Dirty Projectors - Rise Above
Dave Longstreth is completely insane. Fortunately, both for him and for us, he’s also a maverick genius. His constantly shifting ensemble, Dirty Projectors, are the most unhinged and viscerally exciting live act I’ve seen this year, and ‘Rise Above’ is an utterly magnificent record. It’s supposedly a reinterpretation of Black Flag’s ‘Damaged’, constructed entirely from memory as Longstreth was left with the inlay but not the cassette of his original copy of the album. My knowledge of Black Flag is fairly limited, so this won’t be the most contextualised review I’ve ever written but I’m pretty sure the result sounds absolutely nothing like Black Flag. It is, however, the most strikingly original concoction to have emerged from the American rock underground in some time. It is clearly more about the inspiration and sensations Longstreth derived from Black Flag in his youth, than about the specific sound and arrangements of those songs.
Longstreth clearly has no reservations about adopting a ‘pick and mix’ approach to music, grabbing liberally from an open-minded range of genres. Oddly, the result is the most accessible Dirty Projectors record to date but that certainly doesn’t make it conventional or predictable. Longstreth veers off on any unexpected tangent that takes his interest – the rhythms are fragmented and changeable, the arrangements multi-faceted and compelling, particularly on this occasion in the use of vocal harmonies. His own rather anguished vocals might be an acquired taste, but they are softened by his sweet-sounding female counterparts.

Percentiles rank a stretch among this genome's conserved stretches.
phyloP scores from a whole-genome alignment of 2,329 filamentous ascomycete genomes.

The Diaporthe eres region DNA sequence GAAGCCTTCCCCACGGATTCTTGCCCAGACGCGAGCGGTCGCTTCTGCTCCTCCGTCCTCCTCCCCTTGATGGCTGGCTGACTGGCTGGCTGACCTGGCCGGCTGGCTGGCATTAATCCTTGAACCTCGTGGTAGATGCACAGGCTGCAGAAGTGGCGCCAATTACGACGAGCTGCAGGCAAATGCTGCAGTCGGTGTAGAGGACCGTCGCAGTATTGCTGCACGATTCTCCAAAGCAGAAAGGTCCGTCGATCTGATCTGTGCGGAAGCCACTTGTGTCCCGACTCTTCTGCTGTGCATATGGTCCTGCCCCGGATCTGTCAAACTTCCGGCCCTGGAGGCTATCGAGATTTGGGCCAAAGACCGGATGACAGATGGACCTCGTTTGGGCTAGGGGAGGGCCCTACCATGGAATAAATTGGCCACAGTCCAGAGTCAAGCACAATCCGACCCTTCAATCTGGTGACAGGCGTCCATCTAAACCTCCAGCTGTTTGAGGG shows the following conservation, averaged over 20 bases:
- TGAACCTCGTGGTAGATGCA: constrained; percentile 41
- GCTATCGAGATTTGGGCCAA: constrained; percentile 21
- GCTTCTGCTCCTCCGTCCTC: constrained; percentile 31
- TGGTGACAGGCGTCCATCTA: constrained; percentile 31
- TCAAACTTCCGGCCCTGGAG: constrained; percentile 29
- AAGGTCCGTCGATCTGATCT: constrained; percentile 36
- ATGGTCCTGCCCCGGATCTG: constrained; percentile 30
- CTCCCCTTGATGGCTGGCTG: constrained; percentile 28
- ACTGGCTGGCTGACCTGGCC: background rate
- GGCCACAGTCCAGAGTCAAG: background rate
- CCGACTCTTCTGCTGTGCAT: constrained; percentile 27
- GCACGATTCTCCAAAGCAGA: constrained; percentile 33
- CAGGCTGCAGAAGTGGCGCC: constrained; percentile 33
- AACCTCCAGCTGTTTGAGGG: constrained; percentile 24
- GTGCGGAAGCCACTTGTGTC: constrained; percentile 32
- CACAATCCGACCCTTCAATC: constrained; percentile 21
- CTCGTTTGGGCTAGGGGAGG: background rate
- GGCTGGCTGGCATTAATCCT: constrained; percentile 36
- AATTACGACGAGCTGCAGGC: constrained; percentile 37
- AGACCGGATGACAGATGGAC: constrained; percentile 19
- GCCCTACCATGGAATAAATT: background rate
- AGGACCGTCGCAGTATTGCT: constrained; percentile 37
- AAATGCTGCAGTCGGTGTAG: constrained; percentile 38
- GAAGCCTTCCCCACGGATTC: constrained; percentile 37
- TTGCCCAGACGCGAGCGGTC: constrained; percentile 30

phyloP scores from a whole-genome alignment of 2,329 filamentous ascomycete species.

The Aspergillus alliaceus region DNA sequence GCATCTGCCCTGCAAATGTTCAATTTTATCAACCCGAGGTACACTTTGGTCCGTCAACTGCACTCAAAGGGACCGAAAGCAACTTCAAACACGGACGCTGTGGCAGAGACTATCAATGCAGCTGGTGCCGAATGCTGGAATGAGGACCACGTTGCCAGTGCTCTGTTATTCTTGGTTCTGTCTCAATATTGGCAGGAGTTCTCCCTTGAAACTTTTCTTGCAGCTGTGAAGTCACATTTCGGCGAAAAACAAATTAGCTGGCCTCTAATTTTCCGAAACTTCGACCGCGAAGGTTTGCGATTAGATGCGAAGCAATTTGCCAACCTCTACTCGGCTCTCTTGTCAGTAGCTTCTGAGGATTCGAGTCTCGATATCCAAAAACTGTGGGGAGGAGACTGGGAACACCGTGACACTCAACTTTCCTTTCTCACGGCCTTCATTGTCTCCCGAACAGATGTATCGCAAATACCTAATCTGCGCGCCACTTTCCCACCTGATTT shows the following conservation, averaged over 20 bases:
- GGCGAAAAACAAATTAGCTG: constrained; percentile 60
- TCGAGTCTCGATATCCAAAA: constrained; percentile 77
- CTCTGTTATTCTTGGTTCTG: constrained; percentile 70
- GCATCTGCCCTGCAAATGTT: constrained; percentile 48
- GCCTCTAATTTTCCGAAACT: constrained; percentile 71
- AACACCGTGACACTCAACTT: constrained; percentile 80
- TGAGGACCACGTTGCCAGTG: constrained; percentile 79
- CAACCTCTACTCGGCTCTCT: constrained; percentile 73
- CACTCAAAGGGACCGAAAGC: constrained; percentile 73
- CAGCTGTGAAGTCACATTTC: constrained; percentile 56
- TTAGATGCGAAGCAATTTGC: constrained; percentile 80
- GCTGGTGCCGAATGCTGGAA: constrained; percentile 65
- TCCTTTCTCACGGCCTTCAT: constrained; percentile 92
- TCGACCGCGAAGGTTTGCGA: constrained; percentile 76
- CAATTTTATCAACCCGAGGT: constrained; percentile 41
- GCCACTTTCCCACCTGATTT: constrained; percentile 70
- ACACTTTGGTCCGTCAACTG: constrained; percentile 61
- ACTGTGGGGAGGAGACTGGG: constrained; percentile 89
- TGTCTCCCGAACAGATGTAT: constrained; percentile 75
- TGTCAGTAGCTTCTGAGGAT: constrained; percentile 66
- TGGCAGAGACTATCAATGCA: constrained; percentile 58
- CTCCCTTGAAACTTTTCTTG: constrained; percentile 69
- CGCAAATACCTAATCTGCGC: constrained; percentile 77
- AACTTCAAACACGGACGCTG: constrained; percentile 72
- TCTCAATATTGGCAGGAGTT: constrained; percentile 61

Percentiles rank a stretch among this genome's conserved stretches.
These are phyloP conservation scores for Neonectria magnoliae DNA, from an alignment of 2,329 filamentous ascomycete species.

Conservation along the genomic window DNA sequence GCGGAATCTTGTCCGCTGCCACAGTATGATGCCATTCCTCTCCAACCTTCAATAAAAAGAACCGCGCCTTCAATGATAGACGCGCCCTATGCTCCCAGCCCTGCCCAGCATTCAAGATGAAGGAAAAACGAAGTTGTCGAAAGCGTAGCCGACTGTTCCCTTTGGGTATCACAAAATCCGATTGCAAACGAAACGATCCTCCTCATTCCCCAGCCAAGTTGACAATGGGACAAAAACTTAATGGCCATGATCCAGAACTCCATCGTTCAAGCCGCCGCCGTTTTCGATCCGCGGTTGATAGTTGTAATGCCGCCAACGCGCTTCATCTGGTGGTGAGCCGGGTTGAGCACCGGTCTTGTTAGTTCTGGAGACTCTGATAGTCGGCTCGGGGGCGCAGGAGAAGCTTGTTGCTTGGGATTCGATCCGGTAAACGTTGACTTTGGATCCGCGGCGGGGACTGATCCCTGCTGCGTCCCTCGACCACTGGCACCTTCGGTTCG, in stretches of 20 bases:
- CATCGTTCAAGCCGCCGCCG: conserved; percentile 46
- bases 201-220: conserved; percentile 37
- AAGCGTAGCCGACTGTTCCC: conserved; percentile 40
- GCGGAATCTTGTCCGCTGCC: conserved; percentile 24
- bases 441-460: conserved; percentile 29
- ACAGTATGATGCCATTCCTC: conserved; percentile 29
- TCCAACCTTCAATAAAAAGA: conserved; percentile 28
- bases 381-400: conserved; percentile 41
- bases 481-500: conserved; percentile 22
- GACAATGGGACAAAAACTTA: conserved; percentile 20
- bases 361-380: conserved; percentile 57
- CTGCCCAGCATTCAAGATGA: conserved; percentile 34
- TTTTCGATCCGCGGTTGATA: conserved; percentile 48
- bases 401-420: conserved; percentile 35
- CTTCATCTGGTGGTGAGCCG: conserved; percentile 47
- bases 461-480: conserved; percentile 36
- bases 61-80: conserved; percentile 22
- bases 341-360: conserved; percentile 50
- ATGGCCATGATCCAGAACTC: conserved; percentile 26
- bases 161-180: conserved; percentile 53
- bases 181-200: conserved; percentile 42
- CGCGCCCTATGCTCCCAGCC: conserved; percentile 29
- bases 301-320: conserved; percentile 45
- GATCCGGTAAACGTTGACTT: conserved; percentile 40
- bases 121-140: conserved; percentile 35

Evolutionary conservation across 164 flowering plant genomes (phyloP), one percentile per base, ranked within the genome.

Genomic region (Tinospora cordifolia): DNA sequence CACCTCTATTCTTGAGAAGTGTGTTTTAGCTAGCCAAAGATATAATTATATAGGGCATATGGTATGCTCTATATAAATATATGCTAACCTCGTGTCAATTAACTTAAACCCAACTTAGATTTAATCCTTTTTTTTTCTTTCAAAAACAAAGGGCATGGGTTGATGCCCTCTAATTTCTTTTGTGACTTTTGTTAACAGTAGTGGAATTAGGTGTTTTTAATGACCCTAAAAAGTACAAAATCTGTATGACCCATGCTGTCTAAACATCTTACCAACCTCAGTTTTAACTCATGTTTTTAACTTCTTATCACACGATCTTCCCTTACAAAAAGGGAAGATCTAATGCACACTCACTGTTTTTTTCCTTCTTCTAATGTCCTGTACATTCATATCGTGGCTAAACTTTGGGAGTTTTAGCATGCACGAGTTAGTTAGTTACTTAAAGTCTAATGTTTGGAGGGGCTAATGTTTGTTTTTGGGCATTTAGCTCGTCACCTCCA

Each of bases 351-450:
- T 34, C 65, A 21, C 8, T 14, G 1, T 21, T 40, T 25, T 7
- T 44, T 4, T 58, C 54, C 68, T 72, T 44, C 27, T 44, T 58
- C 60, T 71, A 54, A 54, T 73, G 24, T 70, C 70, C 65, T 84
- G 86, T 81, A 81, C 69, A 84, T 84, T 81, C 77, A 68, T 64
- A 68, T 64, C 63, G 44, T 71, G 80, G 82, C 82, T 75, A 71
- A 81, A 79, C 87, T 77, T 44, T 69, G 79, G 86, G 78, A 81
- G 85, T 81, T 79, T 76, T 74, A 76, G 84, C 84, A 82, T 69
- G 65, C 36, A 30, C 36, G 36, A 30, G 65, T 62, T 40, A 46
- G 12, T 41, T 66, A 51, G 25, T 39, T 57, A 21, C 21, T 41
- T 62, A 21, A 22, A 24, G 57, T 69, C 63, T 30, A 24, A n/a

The songs often begin in deceptively safe territory – perhaps with the strum of an acoustic guitar or with a clearly stated melody. There’s simply no guessing where they will end up though, or what route they will take to get there. Who could predict the sudden lurch into reggae that takes place mid-way through ‘Police Story’ or the switch between propulsive afrobeat grooves and some sort of contemporary wind and string arrangements that characterise ‘No More’ and ‘Depression’.
Even the most straightforward moments have real oddities when the veneer is scratched away. The title track begins with a Neil Young-esque trudge and is probably the closest Longstreth will get to being immediately infectious. Yet the melody, pleasing on the ear as it is, is considerably more exotic than anything Young might have penned, and perhaps derives more from roots reggae – Culture or Burning Spear may well have been on the Longstreth playlist at some point.
Longstreth’s music is consistently playful and stimulating, but there’s also the sense that he is striving for something powerful, contemporary and significant. My knowledge of Black Flag is not great enough to confirm whether the lyrics here are taken from the source material, but plenty of these songs apply neatly to current geo-political tensions, from the assertion that ‘we’re fighting a war we can’t win, they hate us, we hate them’ to the title track’s frustration with abuse and manipulation. It’s not exactly the most nuanced poetry you’ll ever hear, but it does have a brutal impact to match Longstreth’s dazzling sonorities.
‘Rise Above’ is an album as brilliantly unfathomable and disorientating as life itself. Yet it has its own peculiar internal logic – much of its invention sounds precise and mathematical, yet there’s a looseness and vigour in the playing that defies classification. It transcends just about everything.